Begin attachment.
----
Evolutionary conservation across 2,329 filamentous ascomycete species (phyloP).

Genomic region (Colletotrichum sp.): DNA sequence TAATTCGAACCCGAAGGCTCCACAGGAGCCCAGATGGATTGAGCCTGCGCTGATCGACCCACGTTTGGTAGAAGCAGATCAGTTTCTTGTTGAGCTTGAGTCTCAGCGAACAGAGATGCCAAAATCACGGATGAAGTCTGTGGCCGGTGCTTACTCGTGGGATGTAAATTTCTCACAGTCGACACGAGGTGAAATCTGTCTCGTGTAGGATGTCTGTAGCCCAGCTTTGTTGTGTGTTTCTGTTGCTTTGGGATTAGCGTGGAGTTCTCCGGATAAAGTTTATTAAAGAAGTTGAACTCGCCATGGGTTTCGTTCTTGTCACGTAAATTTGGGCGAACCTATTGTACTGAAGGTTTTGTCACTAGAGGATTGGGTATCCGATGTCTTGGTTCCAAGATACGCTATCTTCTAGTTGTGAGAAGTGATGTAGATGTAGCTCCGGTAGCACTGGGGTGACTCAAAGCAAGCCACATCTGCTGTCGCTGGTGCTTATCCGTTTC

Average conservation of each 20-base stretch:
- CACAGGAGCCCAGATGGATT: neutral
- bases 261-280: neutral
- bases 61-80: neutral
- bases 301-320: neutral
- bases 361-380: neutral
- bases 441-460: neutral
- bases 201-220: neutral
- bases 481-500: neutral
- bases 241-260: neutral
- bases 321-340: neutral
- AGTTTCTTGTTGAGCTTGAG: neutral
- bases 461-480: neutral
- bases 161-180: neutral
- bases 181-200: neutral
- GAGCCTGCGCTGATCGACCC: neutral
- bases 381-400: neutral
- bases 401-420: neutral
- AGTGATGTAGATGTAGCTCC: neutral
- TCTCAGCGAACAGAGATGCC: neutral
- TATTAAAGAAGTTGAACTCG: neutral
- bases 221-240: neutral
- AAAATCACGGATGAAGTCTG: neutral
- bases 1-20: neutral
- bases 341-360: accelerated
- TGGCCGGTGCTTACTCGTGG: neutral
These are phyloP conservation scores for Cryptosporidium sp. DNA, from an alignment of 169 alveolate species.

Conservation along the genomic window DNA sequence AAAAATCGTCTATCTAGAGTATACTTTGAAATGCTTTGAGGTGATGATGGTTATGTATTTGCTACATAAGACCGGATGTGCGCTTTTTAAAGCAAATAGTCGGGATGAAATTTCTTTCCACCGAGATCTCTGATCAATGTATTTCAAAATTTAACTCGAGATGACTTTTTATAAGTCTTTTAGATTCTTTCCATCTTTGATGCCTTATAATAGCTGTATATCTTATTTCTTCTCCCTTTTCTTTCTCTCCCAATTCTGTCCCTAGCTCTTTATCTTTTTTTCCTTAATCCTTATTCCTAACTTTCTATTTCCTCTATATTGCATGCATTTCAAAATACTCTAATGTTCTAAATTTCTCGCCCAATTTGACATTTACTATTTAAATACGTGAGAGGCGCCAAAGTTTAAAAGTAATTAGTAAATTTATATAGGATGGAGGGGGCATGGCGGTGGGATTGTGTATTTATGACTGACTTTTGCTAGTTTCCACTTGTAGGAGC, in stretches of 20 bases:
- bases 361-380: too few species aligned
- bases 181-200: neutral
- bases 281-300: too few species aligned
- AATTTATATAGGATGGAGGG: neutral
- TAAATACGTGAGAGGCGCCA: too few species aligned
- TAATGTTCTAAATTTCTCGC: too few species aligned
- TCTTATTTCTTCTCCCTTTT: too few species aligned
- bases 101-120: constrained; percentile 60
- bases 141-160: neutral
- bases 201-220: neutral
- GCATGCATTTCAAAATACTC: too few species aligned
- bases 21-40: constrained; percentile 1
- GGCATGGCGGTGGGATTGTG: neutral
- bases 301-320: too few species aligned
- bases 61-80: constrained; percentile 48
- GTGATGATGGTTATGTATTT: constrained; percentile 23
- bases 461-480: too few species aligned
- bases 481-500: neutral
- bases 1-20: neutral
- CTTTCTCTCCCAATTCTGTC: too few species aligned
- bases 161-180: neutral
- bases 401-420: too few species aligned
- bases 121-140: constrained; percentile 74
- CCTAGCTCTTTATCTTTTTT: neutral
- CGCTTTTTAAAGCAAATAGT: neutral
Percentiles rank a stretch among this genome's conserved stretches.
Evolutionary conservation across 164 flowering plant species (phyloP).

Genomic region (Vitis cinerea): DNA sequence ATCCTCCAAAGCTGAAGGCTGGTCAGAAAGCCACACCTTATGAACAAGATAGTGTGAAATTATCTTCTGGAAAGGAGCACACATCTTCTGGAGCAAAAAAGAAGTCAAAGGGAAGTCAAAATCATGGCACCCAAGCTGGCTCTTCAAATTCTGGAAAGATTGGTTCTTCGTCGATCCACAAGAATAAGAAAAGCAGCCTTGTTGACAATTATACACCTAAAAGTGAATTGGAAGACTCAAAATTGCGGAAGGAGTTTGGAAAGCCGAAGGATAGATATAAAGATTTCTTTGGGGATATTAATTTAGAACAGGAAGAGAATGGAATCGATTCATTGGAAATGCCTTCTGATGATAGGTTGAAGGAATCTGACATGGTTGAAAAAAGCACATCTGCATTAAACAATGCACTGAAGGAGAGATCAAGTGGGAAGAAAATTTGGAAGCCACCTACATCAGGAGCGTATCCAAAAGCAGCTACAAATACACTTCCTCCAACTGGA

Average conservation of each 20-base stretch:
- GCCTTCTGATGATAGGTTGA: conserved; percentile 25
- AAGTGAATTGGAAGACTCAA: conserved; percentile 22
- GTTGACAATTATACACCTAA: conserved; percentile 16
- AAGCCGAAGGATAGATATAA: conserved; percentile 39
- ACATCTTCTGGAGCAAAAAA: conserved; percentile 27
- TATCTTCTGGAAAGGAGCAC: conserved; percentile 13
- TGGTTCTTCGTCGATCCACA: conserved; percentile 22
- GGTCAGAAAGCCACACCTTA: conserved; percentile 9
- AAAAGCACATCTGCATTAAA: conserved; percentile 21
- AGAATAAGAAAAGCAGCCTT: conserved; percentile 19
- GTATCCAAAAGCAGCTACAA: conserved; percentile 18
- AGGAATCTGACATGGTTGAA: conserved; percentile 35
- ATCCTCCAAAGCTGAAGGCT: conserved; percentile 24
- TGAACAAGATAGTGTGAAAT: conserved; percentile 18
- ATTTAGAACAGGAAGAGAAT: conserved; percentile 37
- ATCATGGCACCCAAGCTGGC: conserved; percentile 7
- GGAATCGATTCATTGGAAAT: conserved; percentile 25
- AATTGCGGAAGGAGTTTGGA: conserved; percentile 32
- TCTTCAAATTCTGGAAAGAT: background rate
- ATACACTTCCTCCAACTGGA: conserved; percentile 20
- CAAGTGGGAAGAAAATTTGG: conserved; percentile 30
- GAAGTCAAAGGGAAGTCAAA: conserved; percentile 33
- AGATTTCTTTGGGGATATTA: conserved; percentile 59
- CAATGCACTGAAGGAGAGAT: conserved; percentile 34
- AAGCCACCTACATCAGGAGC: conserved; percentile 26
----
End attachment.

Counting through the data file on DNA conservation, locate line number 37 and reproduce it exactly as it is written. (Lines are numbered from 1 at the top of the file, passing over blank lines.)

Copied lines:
- TCTTATTTCTTCTCCCTTTT: too few species aligned